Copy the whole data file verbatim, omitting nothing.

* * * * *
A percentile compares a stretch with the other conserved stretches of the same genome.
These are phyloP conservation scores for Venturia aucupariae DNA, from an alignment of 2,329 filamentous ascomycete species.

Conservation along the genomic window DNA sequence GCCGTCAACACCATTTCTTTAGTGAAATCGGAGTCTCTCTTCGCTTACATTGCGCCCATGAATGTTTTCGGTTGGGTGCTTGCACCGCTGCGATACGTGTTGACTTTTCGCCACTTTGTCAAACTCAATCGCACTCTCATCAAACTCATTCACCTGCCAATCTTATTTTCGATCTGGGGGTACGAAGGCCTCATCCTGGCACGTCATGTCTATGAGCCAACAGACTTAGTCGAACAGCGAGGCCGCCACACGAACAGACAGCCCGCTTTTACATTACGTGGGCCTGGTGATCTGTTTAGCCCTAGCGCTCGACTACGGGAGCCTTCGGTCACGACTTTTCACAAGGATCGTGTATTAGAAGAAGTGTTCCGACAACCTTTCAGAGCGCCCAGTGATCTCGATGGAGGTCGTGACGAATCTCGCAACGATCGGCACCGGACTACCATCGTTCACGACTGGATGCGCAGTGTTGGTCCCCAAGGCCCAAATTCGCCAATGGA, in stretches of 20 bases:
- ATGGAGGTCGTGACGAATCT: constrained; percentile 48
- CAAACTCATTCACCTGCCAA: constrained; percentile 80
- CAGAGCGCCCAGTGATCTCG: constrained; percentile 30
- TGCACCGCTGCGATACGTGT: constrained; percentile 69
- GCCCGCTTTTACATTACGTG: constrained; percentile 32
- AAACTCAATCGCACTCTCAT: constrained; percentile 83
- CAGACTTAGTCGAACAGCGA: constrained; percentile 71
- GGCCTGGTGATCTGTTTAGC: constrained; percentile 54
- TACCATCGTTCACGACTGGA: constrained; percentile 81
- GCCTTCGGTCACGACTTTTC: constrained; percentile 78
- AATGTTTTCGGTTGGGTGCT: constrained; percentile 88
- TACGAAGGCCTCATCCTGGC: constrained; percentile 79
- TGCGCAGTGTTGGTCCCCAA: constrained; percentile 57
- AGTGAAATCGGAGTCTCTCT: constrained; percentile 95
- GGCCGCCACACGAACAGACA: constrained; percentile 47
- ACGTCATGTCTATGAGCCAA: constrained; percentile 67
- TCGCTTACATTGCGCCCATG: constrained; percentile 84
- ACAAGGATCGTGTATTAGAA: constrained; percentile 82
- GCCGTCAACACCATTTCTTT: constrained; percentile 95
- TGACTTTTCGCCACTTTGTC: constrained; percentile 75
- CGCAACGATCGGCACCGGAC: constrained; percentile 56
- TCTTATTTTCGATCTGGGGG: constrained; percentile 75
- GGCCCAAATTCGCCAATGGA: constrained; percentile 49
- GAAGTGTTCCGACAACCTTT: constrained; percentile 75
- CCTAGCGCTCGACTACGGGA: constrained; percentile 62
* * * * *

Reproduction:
A percentile compares a stretch with the other conserved stretches of the same genome.
These are phyloP conservation scores for Venturia aucupariae DNA, from an alignment of 2,329 filamentous ascomycete species.

Conservation along the genomic window DNA sequence GCCGTCAACACCATTTCTTTAGTGAAATCGGAGTCTCTCTTCGCTTACATTGCGCCCATGAATGTTTTCGGTTGGGTGCTTGCACCGCTGCGATACGTGTTGACTTTTCGCCACTTTGTCAAACTCAATCGCACTCTCATCAAACTCATTCACCTGCCAATCTTATTTTCGATCTGGGGGTACGAAGGCCTCATCCTGGCACGTCATGTCTATGAGCCAACAGACTTAGTCGAACAGCGAGGCCGCCACACGAACAGACAGCCCGCTTTTACATTACGTGGGCCTGGTGATCTGTTTAGCCCTAGCGCTCGACTACGGGAGCCTTCGGTCACGACTTTTCACAAGGATCGTGTATTAGAAGAAGTGTTCCGACAACCTTTCAGAGCGCCCAGTGATCTCGATGGAGGTCGTGACGAATCTCGCAACGATCGGCACCGGACTACCATCGTTCACGACTGGATGCGCAGTGTTGGTCCCCAAGGCCCAAATTCGCCAATGGA, in stretches of 20 bases:
- ATGGAGGTCGTGACGAATCT: constrained; percentile 48
- CAAACTCATTCACCTGCCAA: constrained; percentile 80
- CAGAGCGCCCAGTGATCTCG: constrained; percentile 30
- TGCACCGCTGCGATACGTGT: constrained; percentile 69
- GCCCGCTTTTACATTACGTG: constrained; percentile 32
- AAACTCAATCGCACTCTCAT: constrained; percentile 83
- CAGACTTAGTCGAACAGCGA: constrained; percentile 71
- GGCCTGGTGATCTGTTTAGC: constrained; percentile 54
- TACCATCGTTCACGACTGGA: constrained; percentile 81
- GCCTTCGGTCACGACTTTTC: constrained; percentile 78
- AATGTTTTCGGTTGGGTGCT: constrained; percentile 88
- TACGAAGGCCTCATCCTGGC: constrained; percentile 79
- TGCGCAGTGTTGGTCCCCAA: constrained; percentile 57
- AGTGAAATCGGAGTCTCTCT: constrained; percentile 95
- GGCCGCCACACGAACAGACA: constrained; percentile 47
- ACGTCATGTCTATGAGCCAA: constrained; percentile 67
- TCGCTTACATTGCGCCCATG: constrained; percentile 84
- ACAAGGATCGTGTATTAGAA: constrained; percentile 82
- GCCGTCAACACCATTTCTTT: constrained; percentile 95
- TGACTTTTCGCCACTTTGTC: constrained; percentile 75
- CGCAACGATCGGCACCGGAC: constrained; percentile 56
- TCTTATTTTCGATCTGGGGG: constrained; percentile 75
- GGCCCAAATTCGCCAATGGA: constrained; percentile 49
- GAAGTGTTCCGACAACCTTT: constrained; percentile 75
- CCTAGCGCTCGACTACGGGA: constrained; percentile 62